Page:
Despite the many safety features built into today’s aerial lifts, working on one still involves risk. In fact, an average of 26 construction workers die every year in the U.S. from using an aerial lift. As the overseer of safety standards for industrial workers, OSHA takes its duties very seriously. That’s why the agency often fines companies $10,000 or $25,000 for aerial lift violations. When the violations are extreme or repeated, OSHA fines can top $100,000.
Take the case of AMB Construction. Based in Brooklyn, New York, the company was cited for 14 violations involving unsafe practices while repairing a roof. These included using ineffective fall protection gear or none at all. The worst violation involved using an aerial lift at 20+ feet with no fall protection. AMB had a history of violations. So OSHA decided to send a message – a fine totaling $113,300!
Diana Cortez, head of OSHA in nearby Tarrytown, said, “Dangers can be prevented by employers with basic, common-sense and legally required safeguards. This includes providing fall protection and effective training to help workers recognize and avoid fall hazards. That was not the case here.”
Shortly thereafter, OSHA fined 11 contractors a total of $135,000 for fall hazards at a mall construction project in Cheektowaga, New York. All of the violations had to do with inadequate or no fall protection on the job site. All but one of the contractors escaped with fines ranging from $1,500 to $16,500. OSHA hit the largest violator with a fine of $78,500.
“What’s disturbing is the breadth and frequency of fall hazards observed throughout this jobsite, among a wide variety of construction trades,” said Arthur Dube, OSHA’s area director in Buffalo. “This situation is unacceptable. Falls are the number one killer in construction work. It takes only one misstep, be it from an aerial lift, roof, scaffold, ladder or into a hole, to cause death or disabling injury.”
Toe The Line, Avoid the Fines
OSHA’s goal is to eliminate aerial lift accidents. However, they understand that even when all the rules are followed, accidents can still happen. To avoid costly fines, be prepared to show that you have followed OSHA procedures for avoiding aerial lift hazards.
Know the hazards associated with aerial lifts.
–Falls. These include workers falling from height and falling objects striking people on the ground.
-Tip-overs and structural failures. Unstable terrain, high winds or incorrect setup can lead to tip-overs. Rust, damage and poor maintenance can cause aerial lifts to collapse.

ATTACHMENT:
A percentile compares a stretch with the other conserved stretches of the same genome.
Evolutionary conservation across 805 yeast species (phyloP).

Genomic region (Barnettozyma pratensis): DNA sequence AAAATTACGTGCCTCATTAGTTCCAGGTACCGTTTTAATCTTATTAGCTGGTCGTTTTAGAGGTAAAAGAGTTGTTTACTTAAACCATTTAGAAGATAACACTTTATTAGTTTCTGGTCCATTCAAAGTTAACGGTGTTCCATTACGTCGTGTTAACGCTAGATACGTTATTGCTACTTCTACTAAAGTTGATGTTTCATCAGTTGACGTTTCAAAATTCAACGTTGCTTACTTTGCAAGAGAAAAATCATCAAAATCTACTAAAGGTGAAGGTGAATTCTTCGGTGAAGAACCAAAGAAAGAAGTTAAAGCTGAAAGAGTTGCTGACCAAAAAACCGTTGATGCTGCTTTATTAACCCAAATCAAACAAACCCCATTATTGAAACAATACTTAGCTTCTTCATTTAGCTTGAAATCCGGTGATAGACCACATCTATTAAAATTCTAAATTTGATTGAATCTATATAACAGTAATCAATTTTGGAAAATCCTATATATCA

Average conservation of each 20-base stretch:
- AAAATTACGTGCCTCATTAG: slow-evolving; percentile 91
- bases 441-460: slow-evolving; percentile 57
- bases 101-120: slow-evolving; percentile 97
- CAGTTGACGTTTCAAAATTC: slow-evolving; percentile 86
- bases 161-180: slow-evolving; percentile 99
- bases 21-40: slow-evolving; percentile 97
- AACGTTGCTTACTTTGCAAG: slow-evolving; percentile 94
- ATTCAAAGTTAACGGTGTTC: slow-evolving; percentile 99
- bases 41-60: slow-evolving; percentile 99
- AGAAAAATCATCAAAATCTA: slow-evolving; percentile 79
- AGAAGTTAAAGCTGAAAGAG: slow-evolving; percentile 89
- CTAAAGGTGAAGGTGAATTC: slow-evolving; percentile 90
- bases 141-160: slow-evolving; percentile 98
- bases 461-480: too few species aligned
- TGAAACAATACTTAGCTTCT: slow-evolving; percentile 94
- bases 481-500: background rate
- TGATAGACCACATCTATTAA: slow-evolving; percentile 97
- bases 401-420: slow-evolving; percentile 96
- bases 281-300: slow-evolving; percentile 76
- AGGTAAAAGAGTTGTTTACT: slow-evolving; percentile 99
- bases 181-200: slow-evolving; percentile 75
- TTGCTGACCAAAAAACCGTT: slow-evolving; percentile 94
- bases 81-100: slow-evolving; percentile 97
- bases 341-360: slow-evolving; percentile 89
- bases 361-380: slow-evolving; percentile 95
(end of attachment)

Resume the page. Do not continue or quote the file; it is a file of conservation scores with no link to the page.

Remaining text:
-Electric shock. Contact with live power lines is the main cause of electric shock. However, electricity can often jump from the line and shock a worker.
-Entanglement hazards. Workers and/or the lift can become tangled in wires, tree branches and other objects.
-Contact with ceilings and other overhead objects. This can occur due to improper operation of the lift or lack of attention from the operator.
Train and certify all lift personnel to OSHA standards.
This applies to lift operators and anyone working on a lift. Training should include:
-Knowledge of all lift hazards
-Safety procedures for dealing with hazards
-Recognizing and avoiding unsafe conditions
-Knowing how to properly operate the type of lift used on the job
-Knowing maximum height and load capacity for the lift
-When and how to perform inspections
-Manufacturer requirements for the lift
Retrain lift personnel when needed.
According to OSHA, lift workers should be retrained when any of the following occur:
-After an aerial lift accident
-Workers are improperly operating the lift
-Workers are operating a lift they haven’t been certified on
-New workplace hazards are identified
Pre-inspect the lift before starting work.
Before using an aerial lift, always verify that it is set up correctly and in safe operating condition. This includes checking things like vehicle components, fluid levels, tires, wheels, guard rails, safety equipment, emergency controls and more. For a complete inspection list, visit OSHA’s Aerial Lift Fact Sheet page. Never operate an aerial lift if problems are detected with any of the guardrail or operating components.
Inspect the work zone before using a lift.
Look for possible hazards, such as terrain issues or obstructions. Then take action to correct or eliminate them. Work zone hazards can include:
-Uneven or unstable surfaces
-Not enough ceiling height
-Slopes, ditches, or bumps
-Debris and floor obstructions
-Power lines and other overhead obstructions
-High wind and other severe weather conditions
-Pedestrian traffic in or around the work site
Certify Your Team the Easy Way
It’s a good idea to know all OSHA and American National Standards Institute standards that relate to aerial lifts. These include:
OSHA: 29 CFR 1910.67, 29 CFR 1910.269(p), 29 CFR 1926.21, 29 CFR 1926.453 and 29 CFR 1926.502
ANSI: ANSI/SIA A92.2-1969, ANSI/SIA A92.3, ANSI/SIA A92.5 and ANSI/SIA A92.6.
Above all, don’t use untrained and uncertified workers on aerial lifts. That’s like asking OSHA to hit you with a big fine. With the ease and low cost of today’s convenient online training, there’s no reason for not certifying your entire team. To keep your workers and your bottom line safe, visit Aerialliftcertification.com for fast, professional aerial lift training and certification.